SEOUL, Feb. 13 (Korea Bizwire) – China is maintaining a firm stance against South Korea’s deployment of an American THAAD missile battery, imposing a string of retaliatory measures against Korean businesses, including cosmetics companies, that have made significant progress in the Chinese market in recent years.
According to INI R&C, a Korean research firm, Chinese investment in Korean cosmetics enterprises has recently increased dramatically, along with the rapid growth of the industry in China itself. Since 2006, the number of Chinese companies bankrolling South Korean businesses rose from zero (in 2006) to nine in 2014, 35 in 2015, and 49 in 2016 (as of September).
Although a majority of the investments were in retail operations and the distribution of beauty products for China’s domestic market, some have gone further to launch joint ventures with Korean firms, while others are trying to construct their own manufacturing facilities in Gyeongsan, a major cosmetics base in South Korea.
But diplomatic troubles between the two countries over THAAD, as well as China’s recent initiatives to protect its own economy – including reinforcing non-tariff barriers like customs procedures and TBTs – have put South Korean cosmetics businesses on high alert.
In fact, in November and December of last year – a few months after the Korean government’s July decision to deploy the American defense system – Chinese authorities rejected imports of Korean-made cosmetics citing “incomplete documents” or “poor quality.”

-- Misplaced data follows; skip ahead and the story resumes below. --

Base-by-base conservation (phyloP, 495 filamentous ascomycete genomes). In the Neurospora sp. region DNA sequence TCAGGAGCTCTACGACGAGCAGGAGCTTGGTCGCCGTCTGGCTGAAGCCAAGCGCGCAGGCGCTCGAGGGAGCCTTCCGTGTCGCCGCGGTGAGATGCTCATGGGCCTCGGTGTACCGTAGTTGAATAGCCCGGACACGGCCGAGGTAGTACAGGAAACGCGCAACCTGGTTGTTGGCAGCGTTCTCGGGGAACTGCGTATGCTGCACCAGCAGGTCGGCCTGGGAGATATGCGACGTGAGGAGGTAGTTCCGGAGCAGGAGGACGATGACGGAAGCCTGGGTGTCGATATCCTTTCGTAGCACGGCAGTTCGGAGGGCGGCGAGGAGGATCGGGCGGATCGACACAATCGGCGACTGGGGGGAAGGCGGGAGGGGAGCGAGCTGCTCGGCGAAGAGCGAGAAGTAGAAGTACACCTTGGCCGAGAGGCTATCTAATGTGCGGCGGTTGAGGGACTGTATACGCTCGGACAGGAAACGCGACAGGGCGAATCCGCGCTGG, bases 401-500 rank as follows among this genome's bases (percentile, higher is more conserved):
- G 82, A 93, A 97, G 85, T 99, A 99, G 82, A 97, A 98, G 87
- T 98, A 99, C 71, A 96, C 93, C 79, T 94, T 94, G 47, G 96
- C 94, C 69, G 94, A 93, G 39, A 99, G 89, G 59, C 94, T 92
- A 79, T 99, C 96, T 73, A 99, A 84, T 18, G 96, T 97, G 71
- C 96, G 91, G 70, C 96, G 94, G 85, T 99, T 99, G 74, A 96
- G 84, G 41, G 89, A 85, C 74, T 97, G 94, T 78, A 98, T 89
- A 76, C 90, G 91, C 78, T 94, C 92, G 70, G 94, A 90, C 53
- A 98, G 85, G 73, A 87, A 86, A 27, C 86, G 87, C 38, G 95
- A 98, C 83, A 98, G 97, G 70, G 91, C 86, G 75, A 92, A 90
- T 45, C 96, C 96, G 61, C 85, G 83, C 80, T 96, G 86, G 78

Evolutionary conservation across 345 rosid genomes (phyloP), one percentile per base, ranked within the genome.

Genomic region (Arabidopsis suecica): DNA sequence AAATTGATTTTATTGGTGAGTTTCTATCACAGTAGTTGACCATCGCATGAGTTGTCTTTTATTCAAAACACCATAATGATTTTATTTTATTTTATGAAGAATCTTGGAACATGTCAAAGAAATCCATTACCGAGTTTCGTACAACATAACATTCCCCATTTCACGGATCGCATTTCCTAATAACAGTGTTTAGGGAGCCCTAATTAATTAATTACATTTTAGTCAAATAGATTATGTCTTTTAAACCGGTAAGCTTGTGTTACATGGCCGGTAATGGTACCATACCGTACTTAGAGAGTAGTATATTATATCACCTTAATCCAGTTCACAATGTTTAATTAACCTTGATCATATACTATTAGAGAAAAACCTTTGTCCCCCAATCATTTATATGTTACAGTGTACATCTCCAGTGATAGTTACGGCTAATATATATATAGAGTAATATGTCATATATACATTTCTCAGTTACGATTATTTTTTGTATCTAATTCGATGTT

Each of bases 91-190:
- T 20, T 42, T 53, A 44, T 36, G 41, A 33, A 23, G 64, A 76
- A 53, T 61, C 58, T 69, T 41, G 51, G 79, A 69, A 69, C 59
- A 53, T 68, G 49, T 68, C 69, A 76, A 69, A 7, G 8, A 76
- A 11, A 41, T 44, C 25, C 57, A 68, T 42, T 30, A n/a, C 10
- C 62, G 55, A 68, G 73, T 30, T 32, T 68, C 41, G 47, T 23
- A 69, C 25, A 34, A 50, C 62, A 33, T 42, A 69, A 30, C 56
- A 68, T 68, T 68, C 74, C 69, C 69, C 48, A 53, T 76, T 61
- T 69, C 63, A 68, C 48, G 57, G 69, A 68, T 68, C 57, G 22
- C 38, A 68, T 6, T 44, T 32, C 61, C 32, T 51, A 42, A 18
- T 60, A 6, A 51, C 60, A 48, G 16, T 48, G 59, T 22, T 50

Direct imports via ecommerce platforms, which have been least affected by government intervention, will now face additional inspections for safety and hygiene, with the administrative and postal tax exemption for products traded online expected to be terminated starting in May.
“Export sales of Korean cosmetics are growing rapidly, centered around China, and thanks to the spreading popularity of the Korean Wave. But there’s now concern that the numbers may start diminishing,” said INI R&C officials. “Korean businesses need to focus their strategy on boosting brand image, in order to be successful in other developing or developed markets.”
In 2015, China and Hong Kong accounted for more than 67 percent (37.4 percent, 30.2 percent each) of South Korean exports of cosmetics. Korea was the second largest exporter of beauty products to China in the same year.
By Joseph Shin (firstname.lastname@example.org)